Several years ago George Marshall wrote an excellent book called: Don’t Even Think About It: Why Our Brains Are Wired to Reject Climate Change.  It is about overcoming the difficult problems in communicating about climate change.

As Marshall talked about what not to do I thought of a favourite New Yorker cartoon. It shows the Grim Reaper knocking on the door of an apartment.  A man opens the door, sees the Reaper and gets a terrified look on his face.  The Reaper is handing him a note and says, “Now don’t freak out.  This is just a save the date notice.”


The message: Don’t be a “doomer”. People don’t want to hear about looming disasters. They want to know what they can do to prevent them or deal with them..  

A second challenge is the sheer magnitude of the problem. As I read Marshall’s book I remembered the story of the preacher who gets a new job in a rural area. He arrives in the community, advertises the time of his first service and prepares his sermon. But on Sunday only one person, an elderly man,  shows up.  

The preacher sees the man and says to himself, “Well the Lord has sent me here so I’m going to preach”, at which point he launches into his forty-five minute sermon. Afterwards he asks the man what he thought about the service.  And the man says, “Reverend I’m a farmer and every evening I feed my cows.  But if only one cow showed up I wouldn’t give it the whole load.”

Because climate change will affect our whole civilization and all aspects of life on Earth scientists have been trying to give us the whole load. But most of them only communicate with other scientists in technical language about their own specific disciplines. They don’t know how to translate their technical language into plain language for “the man in the street”. They also risk criticism if they comment on an issue that is outside their particular area of expertise.   

Also, they often have to deal with another communication problem that has nothing to do with their area of expertise.  It has everything to do with politics.

Our former Prime Minister, Stephen Harper, had a hate-on for science and scientists. He withdrew Canada from the Kyoto Protocol, the international agreement to deal with climate change. He would not fund scientists to conduct environmental research and he forbade them to publish their research or even speak about it in public.  And he closed numerous scientific libraries around the country.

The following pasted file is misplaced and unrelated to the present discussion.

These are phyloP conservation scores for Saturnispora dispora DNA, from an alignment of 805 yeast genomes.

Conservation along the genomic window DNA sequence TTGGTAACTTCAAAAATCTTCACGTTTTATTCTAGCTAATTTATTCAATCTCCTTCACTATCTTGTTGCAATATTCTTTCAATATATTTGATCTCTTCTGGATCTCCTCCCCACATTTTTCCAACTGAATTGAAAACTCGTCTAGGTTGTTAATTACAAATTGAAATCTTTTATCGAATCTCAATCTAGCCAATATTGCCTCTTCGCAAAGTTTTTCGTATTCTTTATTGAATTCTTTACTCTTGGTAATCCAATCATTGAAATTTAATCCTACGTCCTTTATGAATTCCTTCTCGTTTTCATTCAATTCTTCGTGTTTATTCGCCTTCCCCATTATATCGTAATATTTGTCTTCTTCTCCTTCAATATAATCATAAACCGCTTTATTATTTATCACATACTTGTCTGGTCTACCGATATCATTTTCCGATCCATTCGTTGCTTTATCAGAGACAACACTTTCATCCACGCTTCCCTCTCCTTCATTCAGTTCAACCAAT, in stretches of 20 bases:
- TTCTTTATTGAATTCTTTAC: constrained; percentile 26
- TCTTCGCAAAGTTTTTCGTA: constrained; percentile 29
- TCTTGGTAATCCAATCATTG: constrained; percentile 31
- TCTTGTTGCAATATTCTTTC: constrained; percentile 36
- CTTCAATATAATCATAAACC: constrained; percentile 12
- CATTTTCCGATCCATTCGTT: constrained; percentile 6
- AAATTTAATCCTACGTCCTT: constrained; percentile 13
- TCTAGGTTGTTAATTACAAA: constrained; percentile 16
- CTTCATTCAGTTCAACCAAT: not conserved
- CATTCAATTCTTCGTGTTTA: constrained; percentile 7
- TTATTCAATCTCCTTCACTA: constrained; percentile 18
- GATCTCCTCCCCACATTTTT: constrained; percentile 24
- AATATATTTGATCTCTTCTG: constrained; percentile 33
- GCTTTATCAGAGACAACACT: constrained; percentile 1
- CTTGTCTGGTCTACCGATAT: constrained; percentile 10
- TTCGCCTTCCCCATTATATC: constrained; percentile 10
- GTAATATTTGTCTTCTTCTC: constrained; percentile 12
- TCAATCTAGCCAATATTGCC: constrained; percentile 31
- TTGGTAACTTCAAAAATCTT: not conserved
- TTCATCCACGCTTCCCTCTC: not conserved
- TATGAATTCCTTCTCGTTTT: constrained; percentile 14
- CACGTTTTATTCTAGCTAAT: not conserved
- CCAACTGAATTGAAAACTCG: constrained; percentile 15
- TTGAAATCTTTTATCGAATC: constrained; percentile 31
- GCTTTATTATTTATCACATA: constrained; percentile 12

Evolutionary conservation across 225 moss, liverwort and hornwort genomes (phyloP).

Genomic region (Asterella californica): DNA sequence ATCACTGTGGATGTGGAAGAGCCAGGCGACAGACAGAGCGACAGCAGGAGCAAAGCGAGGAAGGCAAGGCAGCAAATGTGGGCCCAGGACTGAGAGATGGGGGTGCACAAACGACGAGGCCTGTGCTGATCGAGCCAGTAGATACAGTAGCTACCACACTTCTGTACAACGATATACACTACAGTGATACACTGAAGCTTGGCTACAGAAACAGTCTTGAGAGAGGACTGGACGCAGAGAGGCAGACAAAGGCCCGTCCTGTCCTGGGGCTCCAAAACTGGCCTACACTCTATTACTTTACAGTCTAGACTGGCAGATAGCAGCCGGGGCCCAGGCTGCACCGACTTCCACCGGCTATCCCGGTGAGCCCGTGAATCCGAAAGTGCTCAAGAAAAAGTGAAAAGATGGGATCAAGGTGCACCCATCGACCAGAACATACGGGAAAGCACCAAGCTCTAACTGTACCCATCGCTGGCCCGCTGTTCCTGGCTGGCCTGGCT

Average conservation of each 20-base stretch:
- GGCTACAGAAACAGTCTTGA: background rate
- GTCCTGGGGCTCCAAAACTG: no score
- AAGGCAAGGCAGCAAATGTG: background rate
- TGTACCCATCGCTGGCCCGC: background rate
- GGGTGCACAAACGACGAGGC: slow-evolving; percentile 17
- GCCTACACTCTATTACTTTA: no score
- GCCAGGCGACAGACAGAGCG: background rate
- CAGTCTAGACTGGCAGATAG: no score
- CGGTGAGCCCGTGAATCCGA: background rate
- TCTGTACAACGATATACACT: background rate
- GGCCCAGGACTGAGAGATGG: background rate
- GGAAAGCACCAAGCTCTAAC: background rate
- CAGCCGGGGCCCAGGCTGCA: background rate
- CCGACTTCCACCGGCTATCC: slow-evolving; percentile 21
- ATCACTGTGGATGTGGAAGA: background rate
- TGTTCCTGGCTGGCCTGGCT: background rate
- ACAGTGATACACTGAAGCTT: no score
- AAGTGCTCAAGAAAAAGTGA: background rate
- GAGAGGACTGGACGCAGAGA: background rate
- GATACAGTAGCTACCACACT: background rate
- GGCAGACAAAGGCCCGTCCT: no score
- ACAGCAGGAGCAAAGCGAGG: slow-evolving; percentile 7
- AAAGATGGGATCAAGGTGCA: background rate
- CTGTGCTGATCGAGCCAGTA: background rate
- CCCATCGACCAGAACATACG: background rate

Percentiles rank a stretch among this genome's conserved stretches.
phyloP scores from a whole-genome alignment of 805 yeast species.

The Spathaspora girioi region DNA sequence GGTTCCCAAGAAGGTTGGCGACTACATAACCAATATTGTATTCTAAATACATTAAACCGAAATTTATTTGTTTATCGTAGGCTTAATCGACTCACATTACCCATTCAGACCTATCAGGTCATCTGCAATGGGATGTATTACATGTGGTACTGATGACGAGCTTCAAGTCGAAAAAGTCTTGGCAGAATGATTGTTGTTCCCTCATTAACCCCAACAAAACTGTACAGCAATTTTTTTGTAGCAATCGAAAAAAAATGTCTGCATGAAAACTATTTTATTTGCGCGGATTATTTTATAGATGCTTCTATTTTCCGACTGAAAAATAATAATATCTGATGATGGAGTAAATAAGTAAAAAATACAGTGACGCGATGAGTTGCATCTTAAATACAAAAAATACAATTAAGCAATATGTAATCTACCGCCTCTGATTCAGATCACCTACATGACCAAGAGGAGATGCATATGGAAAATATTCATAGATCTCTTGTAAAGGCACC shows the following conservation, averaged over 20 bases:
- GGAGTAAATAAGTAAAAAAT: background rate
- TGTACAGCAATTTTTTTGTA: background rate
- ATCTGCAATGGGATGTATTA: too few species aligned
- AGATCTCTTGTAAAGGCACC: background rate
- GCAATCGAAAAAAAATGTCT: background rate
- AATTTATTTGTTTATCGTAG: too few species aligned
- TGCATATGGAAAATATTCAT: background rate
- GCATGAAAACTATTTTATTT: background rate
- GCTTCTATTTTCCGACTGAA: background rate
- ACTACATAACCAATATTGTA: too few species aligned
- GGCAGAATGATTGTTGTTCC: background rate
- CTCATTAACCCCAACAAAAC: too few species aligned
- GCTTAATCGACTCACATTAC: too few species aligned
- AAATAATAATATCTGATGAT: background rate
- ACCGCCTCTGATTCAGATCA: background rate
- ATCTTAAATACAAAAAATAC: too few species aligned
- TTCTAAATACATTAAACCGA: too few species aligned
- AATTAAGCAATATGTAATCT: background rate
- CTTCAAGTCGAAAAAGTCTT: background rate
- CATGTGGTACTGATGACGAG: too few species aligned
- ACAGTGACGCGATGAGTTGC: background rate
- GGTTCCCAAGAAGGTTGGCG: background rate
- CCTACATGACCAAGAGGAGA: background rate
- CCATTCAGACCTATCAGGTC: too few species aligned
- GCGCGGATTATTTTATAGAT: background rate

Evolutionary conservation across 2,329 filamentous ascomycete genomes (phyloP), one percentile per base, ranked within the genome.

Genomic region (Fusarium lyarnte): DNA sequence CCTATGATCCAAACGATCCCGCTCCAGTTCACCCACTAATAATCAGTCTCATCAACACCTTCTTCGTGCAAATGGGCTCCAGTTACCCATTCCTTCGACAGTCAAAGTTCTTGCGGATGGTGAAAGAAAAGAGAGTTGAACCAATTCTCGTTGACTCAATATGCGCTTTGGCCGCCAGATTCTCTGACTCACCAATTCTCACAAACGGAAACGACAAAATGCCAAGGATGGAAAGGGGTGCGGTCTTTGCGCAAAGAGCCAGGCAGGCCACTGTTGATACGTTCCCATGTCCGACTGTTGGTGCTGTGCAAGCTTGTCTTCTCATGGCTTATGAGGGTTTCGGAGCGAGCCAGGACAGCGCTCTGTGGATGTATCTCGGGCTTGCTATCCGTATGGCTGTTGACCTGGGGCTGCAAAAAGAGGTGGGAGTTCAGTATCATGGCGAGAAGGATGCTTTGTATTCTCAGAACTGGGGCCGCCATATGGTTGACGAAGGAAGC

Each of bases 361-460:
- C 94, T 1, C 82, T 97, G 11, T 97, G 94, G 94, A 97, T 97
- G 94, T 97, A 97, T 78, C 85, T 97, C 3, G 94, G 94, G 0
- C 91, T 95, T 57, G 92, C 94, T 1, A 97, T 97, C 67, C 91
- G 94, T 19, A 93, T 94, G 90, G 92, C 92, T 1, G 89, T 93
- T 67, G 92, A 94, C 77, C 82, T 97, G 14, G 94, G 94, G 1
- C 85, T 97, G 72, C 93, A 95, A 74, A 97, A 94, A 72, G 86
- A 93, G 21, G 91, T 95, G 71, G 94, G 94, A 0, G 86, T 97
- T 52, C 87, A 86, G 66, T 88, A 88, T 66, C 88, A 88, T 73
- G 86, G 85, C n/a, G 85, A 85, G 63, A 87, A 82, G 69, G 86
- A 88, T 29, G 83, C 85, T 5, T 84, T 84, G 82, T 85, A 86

As a Canadian with many American friends—and I hate to say this—but I’ve been wondering if President Trump has taken a page from Stephen Harper’s anti-science playbook.

President Trump has withdrawn the U.S. from the international COP 21 agreement on climate change.  His cabinet members, staff, and many Republican politicians at both the federal and state level follow Trump’s lead and call climate change “fake news.” Everyone has to stay on message so they won’t confuse Trump’s support base.   

So how can we communicate the realities of climate change without becoming “doomers” and intimidating people with the whole load?

First we must get beyond our own identity politics. We must work with everyone in the community.  As I write this the evening news is full of pictures of the devastation caused by the September 25 Hurricane Maria in Puerto Rico. In their current survival struggle there are no more Republicans and Democrats, rich and poor, black brown and white, good guys and bad guys. Everyone has been affected. On the ground there are only ordinary community people working together to survive.

Second, we have a great advantage—the science.  We can help translate technical language into plain language understandable to non-scientists. In part this means taking advantage of social media. But even more it means learning how to appeal to ordinary folks at the community level and talk about things they know and care about like their childrens’ future. (As George Marshall noted, don’t talk to people about polar bears.  Most of them have never even seen a polar bear.)

Third, we need to be resilient. This is a long-term struggle in a trial and error process. There will be some wins but lots of failures.  Because we are going to have to change systems that are causing the problems there are no quick fixes. Resilience means developing a spiritual inner landscape that will respond to the outer climate changing landscape.  

Finally, we must work to create a community climate change culture. The impetus must be from the bottom up and it must be for the long haul. Only a community culture will prepare our children and future generations to deal with the climate change problems they have inherited from us.

Mike Bell

Comox Valley Climate Change Network